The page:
Sarah Hale is impressed by Neukoelln’s newest neighbourhood wine bar…
Walking in the door of Vin Aqua Vin early on a Friday evening, I wasn’t prepared to find a quiet, cozy wine shop where I expected a standard city wine bar.
There are no lists of wines available by the glass or placards proclaiming the new stock that simply must be sampled and purchased.
Nor is it the sort of wine shop where an expectant shopkeeper keeps plastic tasting cups at the ready, eager to make a sale and convince customers to return. This Neukölln shop is altogether more unassuming and casual.
Wine-lined walls and a seating area, with just enough leather to lend a little Gemütlichkeit without being kitschy, surround a small wine bar where patrons give the knowledgeable staff a sense of their taste. Peppery Côtes du Rhône? Herby summertime Sauvingnon Blanc?
I go straight for the house Secco, which is a signature Vin Aqua Vin production in white and rose. The white is a simple sparkler perfect for outdoor summertime sipping, and is an affordable three Euros by the glass. Affordability is a welcome hallmark here: good wine doesn’t need to be expensive, and there is no shortage of bottles here for under 10 Euros.
In typical Berlin good-weather fashion, the cozy indoor shop spills out onto the sidewalk with simple wooden tables and folding chairs. Short bud vases and candles add to the shabby chic vibe. A short chalkboard menu offers simple starters and a variety of tartlettes. Bœuf bourguignon is a specialty here, and Jan Kreuzinger, Vin Aqua Vin’s owner, just so happens to be a chef. Apparently, he’s also a budding carpenter: I learn later that he built the shop’s shelving by hand. This is representative of Vin Aqua Vin’s overall tone—it’s personal, simple, and reflects the ownership’s casual love affair with wine.
A few friends and I are quickly charmed by both the relaxed neighborhood atmosphere and by Heinrich Vorster, Kreuzinger’s knowledgeable associate. Rarely enough, he combines wine scholarship with a complete lack of snobbery, and is happy to walk us through the informal, gut-decision method by which wines are chosen for the shop – and throw in some of the basics of German wine regulations for good measure.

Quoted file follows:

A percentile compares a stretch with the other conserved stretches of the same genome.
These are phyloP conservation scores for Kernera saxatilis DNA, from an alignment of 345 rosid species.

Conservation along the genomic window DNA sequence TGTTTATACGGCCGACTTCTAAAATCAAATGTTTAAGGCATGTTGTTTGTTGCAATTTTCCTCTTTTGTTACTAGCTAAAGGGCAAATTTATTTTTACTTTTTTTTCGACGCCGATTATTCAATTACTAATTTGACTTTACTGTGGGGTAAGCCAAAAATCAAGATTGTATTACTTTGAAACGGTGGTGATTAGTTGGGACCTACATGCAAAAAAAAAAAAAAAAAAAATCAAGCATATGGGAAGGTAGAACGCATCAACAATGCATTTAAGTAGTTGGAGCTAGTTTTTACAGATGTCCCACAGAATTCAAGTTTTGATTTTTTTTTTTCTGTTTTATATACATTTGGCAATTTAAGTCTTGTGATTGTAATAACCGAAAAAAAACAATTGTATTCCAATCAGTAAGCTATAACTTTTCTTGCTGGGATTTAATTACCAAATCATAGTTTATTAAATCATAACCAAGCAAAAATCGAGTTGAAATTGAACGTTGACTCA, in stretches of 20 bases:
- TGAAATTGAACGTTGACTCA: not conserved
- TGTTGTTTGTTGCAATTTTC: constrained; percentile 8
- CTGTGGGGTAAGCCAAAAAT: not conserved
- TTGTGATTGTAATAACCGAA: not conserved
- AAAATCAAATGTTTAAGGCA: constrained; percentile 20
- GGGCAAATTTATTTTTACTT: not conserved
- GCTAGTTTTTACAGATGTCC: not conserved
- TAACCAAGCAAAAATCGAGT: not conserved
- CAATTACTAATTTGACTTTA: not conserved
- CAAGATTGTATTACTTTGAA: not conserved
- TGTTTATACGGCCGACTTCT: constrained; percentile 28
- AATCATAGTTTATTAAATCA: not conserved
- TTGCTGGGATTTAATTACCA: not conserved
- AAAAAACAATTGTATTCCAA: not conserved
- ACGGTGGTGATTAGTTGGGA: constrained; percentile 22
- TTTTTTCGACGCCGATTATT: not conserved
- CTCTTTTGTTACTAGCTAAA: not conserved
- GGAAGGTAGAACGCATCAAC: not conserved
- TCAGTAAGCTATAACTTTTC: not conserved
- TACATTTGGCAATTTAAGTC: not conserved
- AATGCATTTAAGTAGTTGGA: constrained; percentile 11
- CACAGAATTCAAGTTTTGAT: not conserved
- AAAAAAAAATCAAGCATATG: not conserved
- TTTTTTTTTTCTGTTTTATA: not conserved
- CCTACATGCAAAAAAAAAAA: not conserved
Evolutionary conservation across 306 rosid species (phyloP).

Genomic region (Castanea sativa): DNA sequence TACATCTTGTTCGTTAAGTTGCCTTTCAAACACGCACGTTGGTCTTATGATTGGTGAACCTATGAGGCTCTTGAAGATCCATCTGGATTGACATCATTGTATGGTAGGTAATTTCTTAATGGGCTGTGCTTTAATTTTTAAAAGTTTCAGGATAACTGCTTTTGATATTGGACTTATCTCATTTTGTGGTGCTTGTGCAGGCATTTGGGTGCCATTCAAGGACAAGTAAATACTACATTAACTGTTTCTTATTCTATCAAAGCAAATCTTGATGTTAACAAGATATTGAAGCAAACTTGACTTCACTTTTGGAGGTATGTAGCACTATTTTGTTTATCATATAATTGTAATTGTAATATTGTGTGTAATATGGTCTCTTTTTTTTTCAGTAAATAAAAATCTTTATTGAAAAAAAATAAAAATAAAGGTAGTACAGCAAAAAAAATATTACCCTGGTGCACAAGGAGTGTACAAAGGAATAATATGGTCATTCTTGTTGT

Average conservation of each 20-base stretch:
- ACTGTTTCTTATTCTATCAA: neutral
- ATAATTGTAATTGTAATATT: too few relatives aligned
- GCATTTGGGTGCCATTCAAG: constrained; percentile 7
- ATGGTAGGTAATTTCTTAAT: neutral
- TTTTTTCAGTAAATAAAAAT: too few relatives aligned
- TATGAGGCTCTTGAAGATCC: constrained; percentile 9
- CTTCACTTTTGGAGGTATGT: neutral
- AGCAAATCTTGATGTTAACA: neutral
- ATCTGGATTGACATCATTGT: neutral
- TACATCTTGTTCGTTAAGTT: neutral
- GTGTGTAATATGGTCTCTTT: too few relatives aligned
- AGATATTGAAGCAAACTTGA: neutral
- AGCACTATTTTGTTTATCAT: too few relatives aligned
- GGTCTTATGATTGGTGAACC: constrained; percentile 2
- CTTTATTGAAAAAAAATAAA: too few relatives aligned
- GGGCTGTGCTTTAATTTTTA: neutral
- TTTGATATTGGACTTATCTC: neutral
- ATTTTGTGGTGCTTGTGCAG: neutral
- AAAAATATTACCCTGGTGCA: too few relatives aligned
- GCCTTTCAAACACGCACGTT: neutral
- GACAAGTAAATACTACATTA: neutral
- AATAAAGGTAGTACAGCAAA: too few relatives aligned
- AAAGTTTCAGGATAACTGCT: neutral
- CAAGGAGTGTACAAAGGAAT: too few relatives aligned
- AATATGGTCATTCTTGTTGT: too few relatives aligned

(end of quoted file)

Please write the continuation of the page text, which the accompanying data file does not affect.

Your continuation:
(More on Deutschland’s wine standards and recent reforms can be found here, in a blog post by the Society of Wine Educators). German wine is a natural focus of Vin Aqua Vin, and Vorster is happy to describe the surprisingly wide range of palette profiles that fall under the Riesling umbrella. From flinty, light, and acidic to the more stereotypical honeyed and fruity varieties, I’m reminded that the Riesling family is a diverse one.
We learn that even the high-sugar-content varieties that produce “legs” on the side of a wine glass when swirled still have an acidic finish at the end of a sip. Vorster further informs us that these sugary traces on a glass are referred to in German as Fenster, or “windows”.
If you’re looking for a truly international wine shop, this isn’t your place. The shop carries only two non-European wines, and they’re both from California.
Of course, when we learn that a single Silvaner grape vine yields as many as eleven wine varieties based on sun exposure and other natural miracles, this fact seems trivial. It’s a neighborhood shop with a largely neighborhood-based clientele where relaxing and Quatsching comes naturally.
Vin Aqua Vin hosts wine seminars twice a month for those who want to be able to distinguish between Trockenbeerenausleseand Spätlese (auf Deutsch, unless noted). Kreuzinger also hosts private dinners in his intimate shop setting. While the shop and café are open until 9pm (closed on Sundays), the wine bar is open late. For more information about dinners, contact information or seminars, see Vin Aqua Vin’s website.
T: 030 940 52 886
Opening Times: Mo-Wed 17.21, Sat 13-21; wine bar till open end.